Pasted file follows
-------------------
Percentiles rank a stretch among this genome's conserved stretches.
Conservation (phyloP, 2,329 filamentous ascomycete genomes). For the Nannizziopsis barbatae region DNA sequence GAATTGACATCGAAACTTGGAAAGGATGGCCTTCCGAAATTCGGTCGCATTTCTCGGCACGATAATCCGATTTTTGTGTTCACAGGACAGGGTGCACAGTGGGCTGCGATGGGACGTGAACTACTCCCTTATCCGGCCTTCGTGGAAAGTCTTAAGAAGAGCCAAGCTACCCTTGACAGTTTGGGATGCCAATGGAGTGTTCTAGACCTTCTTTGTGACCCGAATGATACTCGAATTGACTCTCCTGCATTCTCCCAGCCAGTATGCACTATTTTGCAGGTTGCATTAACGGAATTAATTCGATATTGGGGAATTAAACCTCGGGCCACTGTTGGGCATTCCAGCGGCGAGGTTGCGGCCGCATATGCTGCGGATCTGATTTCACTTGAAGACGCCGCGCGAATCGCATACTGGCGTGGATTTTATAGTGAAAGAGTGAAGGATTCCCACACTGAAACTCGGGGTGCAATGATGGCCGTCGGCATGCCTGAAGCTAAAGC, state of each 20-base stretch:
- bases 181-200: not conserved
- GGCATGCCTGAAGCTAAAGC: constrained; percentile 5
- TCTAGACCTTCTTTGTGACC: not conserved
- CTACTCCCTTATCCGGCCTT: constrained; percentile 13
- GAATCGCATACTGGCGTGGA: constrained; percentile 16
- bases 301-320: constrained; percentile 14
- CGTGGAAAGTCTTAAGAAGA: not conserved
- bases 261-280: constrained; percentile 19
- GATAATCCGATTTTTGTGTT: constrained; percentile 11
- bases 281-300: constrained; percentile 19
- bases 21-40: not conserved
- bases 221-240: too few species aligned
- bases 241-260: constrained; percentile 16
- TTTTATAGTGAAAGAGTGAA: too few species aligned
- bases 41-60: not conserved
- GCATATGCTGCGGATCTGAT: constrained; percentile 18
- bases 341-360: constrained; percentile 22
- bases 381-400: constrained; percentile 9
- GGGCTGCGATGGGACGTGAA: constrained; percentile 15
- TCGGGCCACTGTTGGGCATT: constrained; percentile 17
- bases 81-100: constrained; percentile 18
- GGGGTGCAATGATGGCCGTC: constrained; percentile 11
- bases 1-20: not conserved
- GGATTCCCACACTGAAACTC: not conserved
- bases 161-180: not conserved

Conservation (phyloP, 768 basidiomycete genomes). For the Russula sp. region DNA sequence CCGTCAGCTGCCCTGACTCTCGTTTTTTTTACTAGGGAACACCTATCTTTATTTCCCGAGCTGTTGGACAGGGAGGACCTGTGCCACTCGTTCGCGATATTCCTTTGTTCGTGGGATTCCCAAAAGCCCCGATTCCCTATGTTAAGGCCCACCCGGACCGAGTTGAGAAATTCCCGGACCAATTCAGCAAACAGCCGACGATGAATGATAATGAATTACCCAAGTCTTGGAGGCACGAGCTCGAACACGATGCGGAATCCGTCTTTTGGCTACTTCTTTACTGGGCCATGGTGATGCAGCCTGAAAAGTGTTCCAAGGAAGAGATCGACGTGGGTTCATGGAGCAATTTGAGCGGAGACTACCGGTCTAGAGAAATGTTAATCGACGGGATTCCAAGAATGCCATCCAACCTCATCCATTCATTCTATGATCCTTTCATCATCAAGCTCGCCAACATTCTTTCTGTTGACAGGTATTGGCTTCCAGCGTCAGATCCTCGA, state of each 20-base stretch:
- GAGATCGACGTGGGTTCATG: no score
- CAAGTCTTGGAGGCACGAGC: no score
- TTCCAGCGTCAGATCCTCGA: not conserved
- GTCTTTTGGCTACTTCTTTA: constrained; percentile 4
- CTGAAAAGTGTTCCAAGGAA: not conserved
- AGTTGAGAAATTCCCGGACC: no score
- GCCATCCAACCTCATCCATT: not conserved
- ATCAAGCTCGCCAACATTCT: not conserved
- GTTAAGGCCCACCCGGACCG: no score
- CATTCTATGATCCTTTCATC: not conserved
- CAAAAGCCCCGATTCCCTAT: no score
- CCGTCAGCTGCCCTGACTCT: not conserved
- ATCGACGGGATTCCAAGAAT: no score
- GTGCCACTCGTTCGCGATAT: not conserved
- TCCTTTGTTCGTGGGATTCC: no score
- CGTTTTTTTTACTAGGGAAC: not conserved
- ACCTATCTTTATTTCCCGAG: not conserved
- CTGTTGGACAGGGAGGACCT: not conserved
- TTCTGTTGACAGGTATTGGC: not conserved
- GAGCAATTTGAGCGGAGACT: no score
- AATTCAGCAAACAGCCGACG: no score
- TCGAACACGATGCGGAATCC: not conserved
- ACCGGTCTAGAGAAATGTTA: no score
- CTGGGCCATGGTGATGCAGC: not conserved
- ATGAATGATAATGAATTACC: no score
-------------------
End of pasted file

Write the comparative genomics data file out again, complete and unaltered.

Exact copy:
Percentiles rank a stretch among this genome's conserved stretches.
Conservation (phyloP, 2,329 filamentous ascomycete genomes). For the Nannizziopsis barbatae region DNA sequence GAATTGACATCGAAACTTGGAAAGGATGGCCTTCCGAAATTCGGTCGCATTTCTCGGCACGATAATCCGATTTTTGTGTTCACAGGACAGGGTGCACAGTGGGCTGCGATGGGACGTGAACTACTCCCTTATCCGGCCTTCGTGGAAAGTCTTAAGAAGAGCCAAGCTACCCTTGACAGTTTGGGATGCCAATGGAGTGTTCTAGACCTTCTTTGTGACCCGAATGATACTCGAATTGACTCTCCTGCATTCTCCCAGCCAGTATGCACTATTTTGCAGGTTGCATTAACGGAATTAATTCGATATTGGGGAATTAAACCTCGGGCCACTGTTGGGCATTCCAGCGGCGAGGTTGCGGCCGCATATGCTGCGGATCTGATTTCACTTGAAGACGCCGCGCGAATCGCATACTGGCGTGGATTTTATAGTGAAAGAGTGAAGGATTCCCACACTGAAACTCGGGGTGCAATGATGGCCGTCGGCATGCCTGAAGCTAAAGC, state of each 20-base stretch:
- bases 181-200: not conserved
- GGCATGCCTGAAGCTAAAGC: constrained; percentile 5
- TCTAGACCTTCTTTGTGACC: not conserved
- CTACTCCCTTATCCGGCCTT: constrained; percentile 13
- GAATCGCATACTGGCGTGGA: constrained; percentile 16
- bases 301-320: constrained; percentile 14
- CGTGGAAAGTCTTAAGAAGA: not conserved
- bases 261-280: constrained; percentile 19
- GATAATCCGATTTTTGTGTT: constrained; percentile 11
- bases 281-300: constrained; percentile 19
- bases 21-40: not conserved
- bases 221-240: too few species aligned
- bases 241-260: constrained; percentile 16
- TTTTATAGTGAAAGAGTGAA: too few species aligned
- bases 41-60: not conserved
- GCATATGCTGCGGATCTGAT: constrained; percentile 18
- bases 341-360: constrained; percentile 22
- bases 381-400: constrained; percentile 9
- GGGCTGCGATGGGACGTGAA: constrained; percentile 15
- TCGGGCCACTGTTGGGCATT: constrained; percentile 17
- bases 81-100: constrained; percentile 18
- GGGGTGCAATGATGGCCGTC: constrained; percentile 11
- bases 1-20: not conserved
- GGATTCCCACACTGAAACTC: not conserved
- bases 161-180: not conserved

Conservation (phyloP, 768 basidiomycete genomes). For the Russula sp. region DNA sequence CCGTCAGCTGCCCTGACTCTCGTTTTTTTTACTAGGGAACACCTATCTTTATTTCCCGAGCTGTTGGACAGGGAGGACCTGTGCCACTCGTTCGCGATATTCCTTTGTTCGTGGGATTCCCAAAAGCCCCGATTCCCTATGTTAAGGCCCACCCGGACCGAGTTGAGAAATTCCCGGACCAATTCAGCAAACAGCCGACGATGAATGATAATGAATTACCCAAGTCTTGGAGGCACGAGCTCGAACACGATGCGGAATCCGTCTTTTGGCTACTTCTTTACTGGGCCATGGTGATGCAGCCTGAAAAGTGTTCCAAGGAAGAGATCGACGTGGGTTCATGGAGCAATTTGAGCGGAGACTACCGGTCTAGAGAAATGTTAATCGACGGGATTCCAAGAATGCCATCCAACCTCATCCATTCATTCTATGATCCTTTCATCATCAAGCTCGCCAACATTCTTTCTGTTGACAGGTATTGGCTTCCAGCGTCAGATCCTCGA, state of each 20-base stretch:
- GAGATCGACGTGGGTTCATG: no score
- CAAGTCTTGGAGGCACGAGC: no score
- TTCCAGCGTCAGATCCTCGA: not conserved
- GTCTTTTGGCTACTTCTTTA: constrained; percentile 4
- CTGAAAAGTGTTCCAAGGAA: not conserved
- AGTTGAGAAATTCCCGGACC: no score
- GCCATCCAACCTCATCCATT: not conserved
- ATCAAGCTCGCCAACATTCT: not conserved
- GTTAAGGCCCACCCGGACCG: no score
- CATTCTATGATCCTTTCATC: not conserved
- CAAAAGCCCCGATTCCCTAT: no score
- CCGTCAGCTGCCCTGACTCT: not conserved
- ATCGACGGGATTCCAAGAAT: no score
- GTGCCACTCGTTCGCGATAT: not conserved
- TCCTTTGTTCGTGGGATTCC: no score
- CGTTTTTTTTACTAGGGAAC: not conserved
- ACCTATCTTTATTTCCCGAG: not conserved
- CTGTTGGACAGGGAGGACCT: not conserved
- TTCTGTTGACAGGTATTGGC: not conserved
- GAGCAATTTGAGCGGAGACT: no score
- AATTCAGCAAACAGCCGACG: no score
- TCGAACACGATGCGGAATCC: not conserved
- ACCGGTCTAGAGAAATGTTA: no score
- CTGGGCCATGGTGATGCAGC: not conserved
- ATGAATGATAATGAATTACC: no score